Her various failed attempts at love and companionship could’ve ignited the beginning of her demise. Depression followed suit after feeling she was unsuccessful at love, which eventually caused her to become an alcoholic. Nevertheless, her poetry became her main consolation during these low moments. She particularly wrote about social justice and feminism when she decided to stay and live in New York, and was integral in defining Puerto Rican identity, even away from her homeland. “She already envisioned an idea of Puerto Rico and Puerto Rican identity that was much broader than what was being articulated on the island at the time,” said biographer Vanessa Pérez Rosario in de Burgos’s New York Times obituary, published only recently as part of the publication’s “Overlooked No More” series that honors pivotal figures whose contributions to history have been, well, overlooked. (Unsurprisingly, many of those figures are women and people of color who have been left out of our history books.)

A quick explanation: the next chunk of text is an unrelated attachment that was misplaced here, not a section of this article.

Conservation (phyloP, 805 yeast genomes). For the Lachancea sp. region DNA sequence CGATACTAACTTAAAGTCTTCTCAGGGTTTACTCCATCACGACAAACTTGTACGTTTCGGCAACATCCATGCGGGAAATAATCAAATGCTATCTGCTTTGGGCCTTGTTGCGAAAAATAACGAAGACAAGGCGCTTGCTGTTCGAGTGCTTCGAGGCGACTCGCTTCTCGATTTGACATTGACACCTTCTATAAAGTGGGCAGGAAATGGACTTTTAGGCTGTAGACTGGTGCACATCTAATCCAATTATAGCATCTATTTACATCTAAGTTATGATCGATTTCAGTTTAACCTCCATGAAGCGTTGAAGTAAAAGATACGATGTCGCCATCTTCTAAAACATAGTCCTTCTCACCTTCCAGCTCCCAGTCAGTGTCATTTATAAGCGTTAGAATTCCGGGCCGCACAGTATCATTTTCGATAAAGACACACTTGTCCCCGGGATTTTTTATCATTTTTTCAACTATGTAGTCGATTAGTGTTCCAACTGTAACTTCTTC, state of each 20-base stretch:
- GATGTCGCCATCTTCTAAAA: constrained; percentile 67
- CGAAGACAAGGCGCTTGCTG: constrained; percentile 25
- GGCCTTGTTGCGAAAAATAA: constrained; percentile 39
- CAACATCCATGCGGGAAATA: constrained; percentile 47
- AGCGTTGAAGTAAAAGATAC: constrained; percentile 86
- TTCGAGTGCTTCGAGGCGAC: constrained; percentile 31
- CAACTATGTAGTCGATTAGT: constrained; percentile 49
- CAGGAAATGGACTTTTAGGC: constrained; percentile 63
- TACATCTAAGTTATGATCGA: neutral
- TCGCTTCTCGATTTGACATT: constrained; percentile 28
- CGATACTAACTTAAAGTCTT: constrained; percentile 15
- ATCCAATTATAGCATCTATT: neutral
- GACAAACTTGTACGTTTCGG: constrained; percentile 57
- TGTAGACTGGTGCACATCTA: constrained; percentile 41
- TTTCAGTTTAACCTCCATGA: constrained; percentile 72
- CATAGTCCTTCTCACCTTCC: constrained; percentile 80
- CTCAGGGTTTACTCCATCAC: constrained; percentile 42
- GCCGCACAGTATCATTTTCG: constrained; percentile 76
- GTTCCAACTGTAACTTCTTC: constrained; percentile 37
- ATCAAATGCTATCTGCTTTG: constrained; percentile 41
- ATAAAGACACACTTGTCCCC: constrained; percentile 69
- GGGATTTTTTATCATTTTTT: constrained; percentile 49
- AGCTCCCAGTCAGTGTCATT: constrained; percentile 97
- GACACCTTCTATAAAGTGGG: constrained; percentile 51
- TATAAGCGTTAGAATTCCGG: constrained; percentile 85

Following her bouts of depression and alcoholism, de Burgos became an isolated woman. She became accustomed not to tell anyone of her whereabouts and lived life in an unattached manner all throughout New York. Although, this did pose some risk to herself. That’s one of the reasons why her ending was so tragic.
After leaving a relative’s house in Brooklyn on June 28th, 1953, de Burgos never went home ever again. Her family and friends became worried and wondered what had happened to their beloved Julia de Burgos. They became worried and notified the authorities. Shortly after, on July 6th, 1953, their worst nightmare was confirmed — Julia de Burgos had died.